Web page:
The historian Appian, a contemporary of Arrian, reports a conversation between the Roman general, Scipio Africanus, and his tutor, the Greek historian Polybius, which took place outside Carthage in 146 BCE as that city was being sacked by the Roman army. Appian says that Polybius recorded the conversation as he heard it. Scipio, watching the destruction of the ancient city, was drawn to reflect on
the inevitability that cities, nations and empires would be overthrown: such a fate had befallen Troy, a once fortunate city, and had befallen the Assyrians, the Medes and the Persians, whose empire had been greatest of all, and most recently the glittering empire of the Macedonians.
He went on to quote lines from the Iliad, where the Trojan prince Hector predicts the fall of Troy, and he explained to Polybius that he was thinking of the future time when Rome itself would fall.
The idea that different nations followed each other in ruling over large parts of the world, and in particular over Asia, was a well established theme in historiography by the time the surviving Alexander historians were writing. At the start of the last book of hisAnabasis of Alexander, Arrian reports the unlikely suggestion that Alexander was planning to circumnavigate Africa and attack Carthage from the west, and adds that in Alexander’s view the Medes and Persians had no right to the title ‘Great King’ as they had only controlled the smallest part of Asia. This is probably a reflection of Arrian’s own view rather than Alexander’s, but Herodotus’ account of the rise of the Persian empire, written a century before the reign of Alexander, presented the Persians as successor to the power of the Medes. Although ‘rule over Asia’ was not a precisely defined idea, it was what Alexander could expect to gain by defeating Darius, which he duly did for the second and final time at Gaugamela, near the modern city of Mosul in northern Iraq, on 1 October 331.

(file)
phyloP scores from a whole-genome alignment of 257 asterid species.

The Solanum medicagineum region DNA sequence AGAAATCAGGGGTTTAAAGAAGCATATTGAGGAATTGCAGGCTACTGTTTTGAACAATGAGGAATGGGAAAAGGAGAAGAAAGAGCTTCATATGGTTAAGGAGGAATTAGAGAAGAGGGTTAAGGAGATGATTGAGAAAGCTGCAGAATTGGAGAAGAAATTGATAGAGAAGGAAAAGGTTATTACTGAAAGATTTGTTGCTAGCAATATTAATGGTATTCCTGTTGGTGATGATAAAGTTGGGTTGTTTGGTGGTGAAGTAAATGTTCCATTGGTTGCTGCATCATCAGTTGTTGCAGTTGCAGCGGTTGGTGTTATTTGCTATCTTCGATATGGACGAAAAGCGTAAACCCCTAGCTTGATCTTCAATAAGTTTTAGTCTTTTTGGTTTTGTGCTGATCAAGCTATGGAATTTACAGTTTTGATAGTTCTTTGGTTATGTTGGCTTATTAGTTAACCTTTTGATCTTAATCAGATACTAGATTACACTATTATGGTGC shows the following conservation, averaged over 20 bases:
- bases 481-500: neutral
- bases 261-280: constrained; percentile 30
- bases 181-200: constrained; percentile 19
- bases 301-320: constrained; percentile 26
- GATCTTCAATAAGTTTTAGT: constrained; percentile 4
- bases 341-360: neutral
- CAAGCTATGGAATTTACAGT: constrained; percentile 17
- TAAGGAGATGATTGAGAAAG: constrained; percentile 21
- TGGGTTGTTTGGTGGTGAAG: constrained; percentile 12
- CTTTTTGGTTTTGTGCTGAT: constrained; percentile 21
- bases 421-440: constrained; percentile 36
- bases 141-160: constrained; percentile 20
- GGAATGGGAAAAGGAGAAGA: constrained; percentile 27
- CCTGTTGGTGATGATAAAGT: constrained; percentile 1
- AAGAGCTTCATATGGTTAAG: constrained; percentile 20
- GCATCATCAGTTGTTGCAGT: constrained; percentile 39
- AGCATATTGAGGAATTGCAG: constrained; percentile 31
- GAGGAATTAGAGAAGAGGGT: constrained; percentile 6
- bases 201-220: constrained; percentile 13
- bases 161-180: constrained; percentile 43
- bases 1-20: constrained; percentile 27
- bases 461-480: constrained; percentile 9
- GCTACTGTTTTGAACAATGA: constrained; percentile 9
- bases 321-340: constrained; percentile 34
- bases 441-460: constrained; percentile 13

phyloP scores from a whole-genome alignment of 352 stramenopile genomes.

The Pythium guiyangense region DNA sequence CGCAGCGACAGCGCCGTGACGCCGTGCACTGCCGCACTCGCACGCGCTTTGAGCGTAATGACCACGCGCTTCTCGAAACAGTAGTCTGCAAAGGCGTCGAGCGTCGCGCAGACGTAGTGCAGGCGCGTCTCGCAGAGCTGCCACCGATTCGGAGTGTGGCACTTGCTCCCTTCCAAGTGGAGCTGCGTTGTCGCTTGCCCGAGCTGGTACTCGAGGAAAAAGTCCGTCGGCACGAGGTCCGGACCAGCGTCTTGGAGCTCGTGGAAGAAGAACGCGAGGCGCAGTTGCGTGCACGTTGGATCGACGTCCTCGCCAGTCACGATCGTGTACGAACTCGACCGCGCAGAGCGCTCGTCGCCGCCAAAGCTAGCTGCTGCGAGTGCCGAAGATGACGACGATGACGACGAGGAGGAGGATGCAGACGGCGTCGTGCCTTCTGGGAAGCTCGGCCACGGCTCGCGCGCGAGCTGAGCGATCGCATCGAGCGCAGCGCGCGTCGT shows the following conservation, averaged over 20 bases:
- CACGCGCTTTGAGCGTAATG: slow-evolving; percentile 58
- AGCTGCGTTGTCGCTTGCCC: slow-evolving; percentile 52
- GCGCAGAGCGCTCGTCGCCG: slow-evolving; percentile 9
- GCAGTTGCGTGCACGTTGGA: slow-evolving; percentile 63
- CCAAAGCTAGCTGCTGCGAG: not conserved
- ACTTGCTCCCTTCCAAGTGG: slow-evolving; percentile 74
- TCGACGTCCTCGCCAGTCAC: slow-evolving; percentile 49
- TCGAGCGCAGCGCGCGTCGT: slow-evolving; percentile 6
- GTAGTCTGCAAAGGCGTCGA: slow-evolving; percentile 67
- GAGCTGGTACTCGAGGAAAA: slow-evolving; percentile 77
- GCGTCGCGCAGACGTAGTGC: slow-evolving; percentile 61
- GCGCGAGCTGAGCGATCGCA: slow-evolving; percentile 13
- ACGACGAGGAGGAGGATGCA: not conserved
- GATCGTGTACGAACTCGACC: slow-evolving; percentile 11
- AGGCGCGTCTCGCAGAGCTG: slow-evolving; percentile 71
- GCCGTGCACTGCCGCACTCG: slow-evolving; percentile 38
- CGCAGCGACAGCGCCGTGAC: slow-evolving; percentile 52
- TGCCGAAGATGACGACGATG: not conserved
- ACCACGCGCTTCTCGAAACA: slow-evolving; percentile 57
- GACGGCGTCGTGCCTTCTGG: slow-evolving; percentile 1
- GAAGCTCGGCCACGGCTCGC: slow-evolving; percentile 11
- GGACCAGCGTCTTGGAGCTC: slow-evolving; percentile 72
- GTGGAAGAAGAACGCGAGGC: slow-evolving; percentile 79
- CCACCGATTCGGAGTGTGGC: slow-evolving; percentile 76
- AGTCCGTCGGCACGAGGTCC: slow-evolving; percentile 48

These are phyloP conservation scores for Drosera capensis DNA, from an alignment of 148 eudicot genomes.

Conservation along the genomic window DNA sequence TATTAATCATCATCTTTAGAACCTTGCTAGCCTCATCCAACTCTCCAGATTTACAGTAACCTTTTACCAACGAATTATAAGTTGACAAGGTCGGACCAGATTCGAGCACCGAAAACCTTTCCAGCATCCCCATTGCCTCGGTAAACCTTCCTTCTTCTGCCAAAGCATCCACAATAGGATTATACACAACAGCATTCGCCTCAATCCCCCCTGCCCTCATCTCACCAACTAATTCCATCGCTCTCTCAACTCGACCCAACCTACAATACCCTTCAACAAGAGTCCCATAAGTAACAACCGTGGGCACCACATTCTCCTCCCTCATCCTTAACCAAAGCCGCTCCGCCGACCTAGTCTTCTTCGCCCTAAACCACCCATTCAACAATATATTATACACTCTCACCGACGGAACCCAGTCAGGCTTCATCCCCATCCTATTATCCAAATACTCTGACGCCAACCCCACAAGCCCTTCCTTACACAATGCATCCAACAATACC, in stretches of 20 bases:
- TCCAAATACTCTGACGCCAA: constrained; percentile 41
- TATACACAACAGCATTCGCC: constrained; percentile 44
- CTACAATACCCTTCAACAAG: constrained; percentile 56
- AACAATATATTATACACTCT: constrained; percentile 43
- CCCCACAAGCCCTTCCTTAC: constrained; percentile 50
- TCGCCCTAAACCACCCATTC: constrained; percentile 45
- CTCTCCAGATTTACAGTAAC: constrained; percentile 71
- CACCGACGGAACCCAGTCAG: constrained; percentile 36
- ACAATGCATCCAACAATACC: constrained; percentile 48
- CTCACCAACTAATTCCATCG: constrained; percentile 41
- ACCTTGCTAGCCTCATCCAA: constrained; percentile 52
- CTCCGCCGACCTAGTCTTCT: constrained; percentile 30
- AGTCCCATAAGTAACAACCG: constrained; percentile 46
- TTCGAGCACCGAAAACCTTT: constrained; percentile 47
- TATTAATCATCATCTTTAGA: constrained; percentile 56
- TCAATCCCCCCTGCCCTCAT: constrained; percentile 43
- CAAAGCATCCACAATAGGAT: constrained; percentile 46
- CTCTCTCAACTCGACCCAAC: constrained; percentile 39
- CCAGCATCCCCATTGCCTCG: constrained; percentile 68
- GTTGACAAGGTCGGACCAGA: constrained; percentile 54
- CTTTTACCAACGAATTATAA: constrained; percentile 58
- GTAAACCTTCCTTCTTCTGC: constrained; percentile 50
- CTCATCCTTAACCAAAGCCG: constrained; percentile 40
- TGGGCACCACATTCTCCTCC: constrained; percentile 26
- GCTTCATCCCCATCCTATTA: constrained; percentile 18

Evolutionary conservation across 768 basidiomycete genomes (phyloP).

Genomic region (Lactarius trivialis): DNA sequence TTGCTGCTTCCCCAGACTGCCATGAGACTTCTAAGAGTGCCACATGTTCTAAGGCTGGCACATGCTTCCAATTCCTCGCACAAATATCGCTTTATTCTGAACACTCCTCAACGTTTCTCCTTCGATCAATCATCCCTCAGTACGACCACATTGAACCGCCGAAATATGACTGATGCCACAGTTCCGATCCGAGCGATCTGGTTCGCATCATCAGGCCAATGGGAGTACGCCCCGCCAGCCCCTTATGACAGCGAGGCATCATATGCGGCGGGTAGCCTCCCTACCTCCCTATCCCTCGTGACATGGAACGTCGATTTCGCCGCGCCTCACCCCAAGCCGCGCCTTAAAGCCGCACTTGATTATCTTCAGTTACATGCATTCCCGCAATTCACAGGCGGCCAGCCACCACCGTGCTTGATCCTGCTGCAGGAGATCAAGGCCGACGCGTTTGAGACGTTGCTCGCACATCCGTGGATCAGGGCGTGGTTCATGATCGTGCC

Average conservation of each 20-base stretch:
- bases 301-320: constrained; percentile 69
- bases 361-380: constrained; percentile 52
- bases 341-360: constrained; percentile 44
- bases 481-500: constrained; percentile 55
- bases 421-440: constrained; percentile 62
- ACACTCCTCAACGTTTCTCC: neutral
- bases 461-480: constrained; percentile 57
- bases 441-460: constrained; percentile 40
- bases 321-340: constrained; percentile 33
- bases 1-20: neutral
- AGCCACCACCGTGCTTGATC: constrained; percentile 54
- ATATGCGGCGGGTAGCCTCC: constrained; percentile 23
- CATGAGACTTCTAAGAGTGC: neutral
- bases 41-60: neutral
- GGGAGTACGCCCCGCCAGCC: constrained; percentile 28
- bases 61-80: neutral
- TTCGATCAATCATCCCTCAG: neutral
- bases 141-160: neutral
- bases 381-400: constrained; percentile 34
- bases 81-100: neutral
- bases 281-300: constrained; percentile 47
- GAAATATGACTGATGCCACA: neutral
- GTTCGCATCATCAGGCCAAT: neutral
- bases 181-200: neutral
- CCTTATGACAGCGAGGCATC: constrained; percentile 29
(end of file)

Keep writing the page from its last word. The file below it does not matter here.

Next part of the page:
‘King of the World’
We know the precise date of the battle of Gaugamela, and about some of the surrounding events, from a Babylonian astronomical diary like the example we met earlier in this book, noting Alexander’s death. The Gaugamela diary, which covers the sixth and seventh months of the Babylonian year, equivalent to 8 September to 6 November 331, as all such diaries do, records each night’s observations, and, if anything significant occurred, what rituals were carried out in response: on 25 September a dog was burned, possibly in response to a bolt of lightning (the tablet is broken at this point). At the end of the sixth month, Ulūlu, the tablet indicates how much barley, dates, mustard, cress, sesame, and wool could be bought in the market for a silver shekel; then which planets were in which constellations; and the height of the Euphrates. These data are followed by reports of other events, including an outbreak of panic in the camp of Darius on 18 September; the arrival of the Macedonian army at the battlefield; and the battle itself, during which Darius’ troops, having been defeated, abandoned the king in their flight. This detail is of interest because it helps to resolve a disagreement amongst the Alexander historians: while Diodorus and Curtius claim that Darius held firm until after his troops began to flee, Plutarch and Arrian present Darius as the first to run. It is a case where the normally more reliable Arrian turns out probably to be incorrect.
The scribe who wrote out the tablet refers to Darius as ‘the King’, but to Alexander as ‘King of the World’. There is some uncertainty about this translation, but similar titles are used to refer to Alexander in the surviving historians. Since the division of the world into continents was a creation of Greek geographers, Babylonians had no distinct concept of ‘Asia’, and ‘King of the World’ may have been a Babylonian way of rendering the term ‘King of Asia’. Plutarch takes Alexander’s victory at Gaugamela as the climax of his campaign, stating ‘With the battle turning out this way, the rule of the Persians was considered to be completely overthrown, and Alexander, proclaimed as King of Asia, sacrificed to the gods on a grand scale and rewarded his friends with wealth, estates, and provinces.’ This would be the situation the Babylonian scribe was responding to in his choice of title.